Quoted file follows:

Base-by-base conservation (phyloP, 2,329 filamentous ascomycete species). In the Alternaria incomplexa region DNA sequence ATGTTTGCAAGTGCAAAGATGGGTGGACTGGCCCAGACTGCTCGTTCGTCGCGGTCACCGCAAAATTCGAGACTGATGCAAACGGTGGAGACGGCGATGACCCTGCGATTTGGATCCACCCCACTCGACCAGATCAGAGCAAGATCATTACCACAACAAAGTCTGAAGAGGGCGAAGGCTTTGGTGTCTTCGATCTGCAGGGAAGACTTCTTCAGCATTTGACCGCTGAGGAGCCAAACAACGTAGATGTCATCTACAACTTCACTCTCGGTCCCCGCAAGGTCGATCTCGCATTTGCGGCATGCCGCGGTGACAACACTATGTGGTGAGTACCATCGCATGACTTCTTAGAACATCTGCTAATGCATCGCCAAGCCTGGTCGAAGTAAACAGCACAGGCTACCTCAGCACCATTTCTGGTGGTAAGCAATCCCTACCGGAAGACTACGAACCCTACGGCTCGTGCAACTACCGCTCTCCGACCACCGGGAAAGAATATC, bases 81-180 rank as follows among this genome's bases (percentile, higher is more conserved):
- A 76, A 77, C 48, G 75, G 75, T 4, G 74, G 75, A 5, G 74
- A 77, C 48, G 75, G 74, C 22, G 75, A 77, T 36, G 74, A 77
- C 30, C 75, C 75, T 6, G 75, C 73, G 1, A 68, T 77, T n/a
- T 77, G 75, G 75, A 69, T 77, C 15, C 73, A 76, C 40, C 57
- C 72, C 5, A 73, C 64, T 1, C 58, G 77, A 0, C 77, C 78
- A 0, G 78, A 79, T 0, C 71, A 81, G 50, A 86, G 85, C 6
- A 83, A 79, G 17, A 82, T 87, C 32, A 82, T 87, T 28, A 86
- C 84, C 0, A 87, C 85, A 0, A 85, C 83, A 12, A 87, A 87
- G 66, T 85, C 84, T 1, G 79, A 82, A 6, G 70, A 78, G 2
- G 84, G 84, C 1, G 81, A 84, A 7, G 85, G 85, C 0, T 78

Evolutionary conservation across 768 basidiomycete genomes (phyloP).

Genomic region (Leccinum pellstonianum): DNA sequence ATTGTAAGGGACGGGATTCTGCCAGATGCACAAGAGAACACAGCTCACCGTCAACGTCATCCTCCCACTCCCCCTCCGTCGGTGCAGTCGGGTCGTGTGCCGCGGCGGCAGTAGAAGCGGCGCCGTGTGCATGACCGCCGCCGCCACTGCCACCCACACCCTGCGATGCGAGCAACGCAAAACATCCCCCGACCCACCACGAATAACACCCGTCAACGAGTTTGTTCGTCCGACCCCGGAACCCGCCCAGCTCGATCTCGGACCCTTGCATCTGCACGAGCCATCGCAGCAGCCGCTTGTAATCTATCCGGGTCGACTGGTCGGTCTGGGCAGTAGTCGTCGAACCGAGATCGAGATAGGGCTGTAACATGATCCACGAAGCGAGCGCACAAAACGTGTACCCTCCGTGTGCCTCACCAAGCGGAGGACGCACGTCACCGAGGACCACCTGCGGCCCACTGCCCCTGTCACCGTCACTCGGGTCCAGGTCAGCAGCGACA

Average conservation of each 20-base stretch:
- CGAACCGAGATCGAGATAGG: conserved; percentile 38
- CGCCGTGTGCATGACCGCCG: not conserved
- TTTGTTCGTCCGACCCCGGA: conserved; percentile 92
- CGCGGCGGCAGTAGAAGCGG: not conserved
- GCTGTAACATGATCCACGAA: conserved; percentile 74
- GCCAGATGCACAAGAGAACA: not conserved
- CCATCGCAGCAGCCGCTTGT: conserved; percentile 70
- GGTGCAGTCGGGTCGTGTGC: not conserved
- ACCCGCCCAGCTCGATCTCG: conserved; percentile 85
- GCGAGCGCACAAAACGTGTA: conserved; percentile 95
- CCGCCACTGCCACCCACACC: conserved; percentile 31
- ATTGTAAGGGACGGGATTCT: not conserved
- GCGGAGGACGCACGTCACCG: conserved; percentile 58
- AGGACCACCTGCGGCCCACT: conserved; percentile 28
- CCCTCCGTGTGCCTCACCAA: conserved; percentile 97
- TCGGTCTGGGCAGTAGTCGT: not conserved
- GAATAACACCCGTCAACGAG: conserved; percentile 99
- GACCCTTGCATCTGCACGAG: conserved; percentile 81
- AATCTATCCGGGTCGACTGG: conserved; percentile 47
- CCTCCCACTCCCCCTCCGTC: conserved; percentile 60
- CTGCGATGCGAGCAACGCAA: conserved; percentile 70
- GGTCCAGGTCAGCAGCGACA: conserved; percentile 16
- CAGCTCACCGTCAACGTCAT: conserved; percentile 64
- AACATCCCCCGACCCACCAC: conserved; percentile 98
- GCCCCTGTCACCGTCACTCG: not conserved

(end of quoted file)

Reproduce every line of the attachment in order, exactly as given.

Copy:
Base-by-base conservation (phyloP, 2,329 filamentous ascomycete species). In the Alternaria incomplexa region DNA sequence ATGTTTGCAAGTGCAAAGATGGGTGGACTGGCCCAGACTGCTCGTTCGTCGCGGTCACCGCAAAATTCGAGACTGATGCAAACGGTGGAGACGGCGATGACCCTGCGATTTGGATCCACCCCACTCGACCAGATCAGAGCAAGATCATTACCACAACAAAGTCTGAAGAGGGCGAAGGCTTTGGTGTCTTCGATCTGCAGGGAAGACTTCTTCAGCATTTGACCGCTGAGGAGCCAAACAACGTAGATGTCATCTACAACTTCACTCTCGGTCCCCGCAAGGTCGATCTCGCATTTGCGGCATGCCGCGGTGACAACACTATGTGGTGAGTACCATCGCATGACTTCTTAGAACATCTGCTAATGCATCGCCAAGCCTGGTCGAAGTAAACAGCACAGGCTACCTCAGCACCATTTCTGGTGGTAAGCAATCCCTACCGGAAGACTACGAACCCTACGGCTCGTGCAACTACCGCTCTCCGACCACCGGGAAAGAATATC, bases 81-180 rank as follows among this genome's bases (percentile, higher is more conserved):
- A 76, A 77, C 48, G 75, G 75, T 4, G 74, G 75, A 5, G 74
- A 77, C 48, G 75, G 74, C 22, G 75, A 77, T 36, G 74, A 77
- C 30, C 75, C 75, T 6, G 75, C 73, G 1, A 68, T 77, T n/a
- T 77, G 75, G 75, A 69, T 77, C 15, C 73, A 76, C 40, C 57
- C 72, C 5, A 73, C 64, T 1, C 58, G 77, A 0, C 77, C 78
- A 0, G 78, A 79, T 0, C 71, A 81, G 50, A 86, G 85, C 6
- A 83, A 79, G 17, A 82, T 87, C 32, A 82, T 87, T 28, A 86
- C 84, C 0, A 87, C 85, A 0, A 85, C 83, A 12, A 87, A 87
- G 66, T 85, C 84, T 1, G 79, A 82, A 6, G 70, A 78, G 2
- G 84, G 84, C 1, G 81, A 84, A 7, G 85, G 85, C 0, T 78

Evolutionary conservation across 768 basidiomycete genomes (phyloP).

Genomic region (Leccinum pellstonianum): DNA sequence ATTGTAAGGGACGGGATTCTGCCAGATGCACAAGAGAACACAGCTCACCGTCAACGTCATCCTCCCACTCCCCCTCCGTCGGTGCAGTCGGGTCGTGTGCCGCGGCGGCAGTAGAAGCGGCGCCGTGTGCATGACCGCCGCCGCCACTGCCACCCACACCCTGCGATGCGAGCAACGCAAAACATCCCCCGACCCACCACGAATAACACCCGTCAACGAGTTTGTTCGTCCGACCCCGGAACCCGCCCAGCTCGATCTCGGACCCTTGCATCTGCACGAGCCATCGCAGCAGCCGCTTGTAATCTATCCGGGTCGACTGGTCGGTCTGGGCAGTAGTCGTCGAACCGAGATCGAGATAGGGCTGTAACATGATCCACGAAGCGAGCGCACAAAACGTGTACCCTCCGTGTGCCTCACCAAGCGGAGGACGCACGTCACCGAGGACCACCTGCGGCCCACTGCCCCTGTCACCGTCACTCGGGTCCAGGTCAGCAGCGACA

Average conservation of each 20-base stretch:
- CGAACCGAGATCGAGATAGG: conserved; percentile 38
- CGCCGTGTGCATGACCGCCG: not conserved
- TTTGTTCGTCCGACCCCGGA: conserved; percentile 92
- CGCGGCGGCAGTAGAAGCGG: not conserved
- GCTGTAACATGATCCACGAA: conserved; percentile 74
- GCCAGATGCACAAGAGAACA: not conserved
- CCATCGCAGCAGCCGCTTGT: conserved; percentile 70
- GGTGCAGTCGGGTCGTGTGC: not conserved
- ACCCGCCCAGCTCGATCTCG: conserved; percentile 85
- GCGAGCGCACAAAACGTGTA: conserved; percentile 95
- CCGCCACTGCCACCCACACC: conserved; percentile 31
- ATTGTAAGGGACGGGATTCT: not conserved
- GCGGAGGACGCACGTCACCG: conserved; percentile 58
- AGGACCACCTGCGGCCCACT: conserved; percentile 28
- CCCTCCGTGTGCCTCACCAA: conserved; percentile 97
- TCGGTCTGGGCAGTAGTCGT: not conserved
- GAATAACACCCGTCAACGAG: conserved; percentile 99
- GACCCTTGCATCTGCACGAG: conserved; percentile 81
- AATCTATCCGGGTCGACTGG: conserved; percentile 47
- CCTCCCACTCCCCCTCCGTC: conserved; percentile 60
- CTGCGATGCGAGCAACGCAA: conserved; percentile 70
- GGTCCAGGTCAGCAGCGACA: conserved; percentile 16
- CAGCTCACCGTCAACGTCAT: conserved; percentile 64
- AACATCCCCCGACCCACCAC: conserved; percentile 98
- GCCCCTGTCACCGTCACTCG: not conserved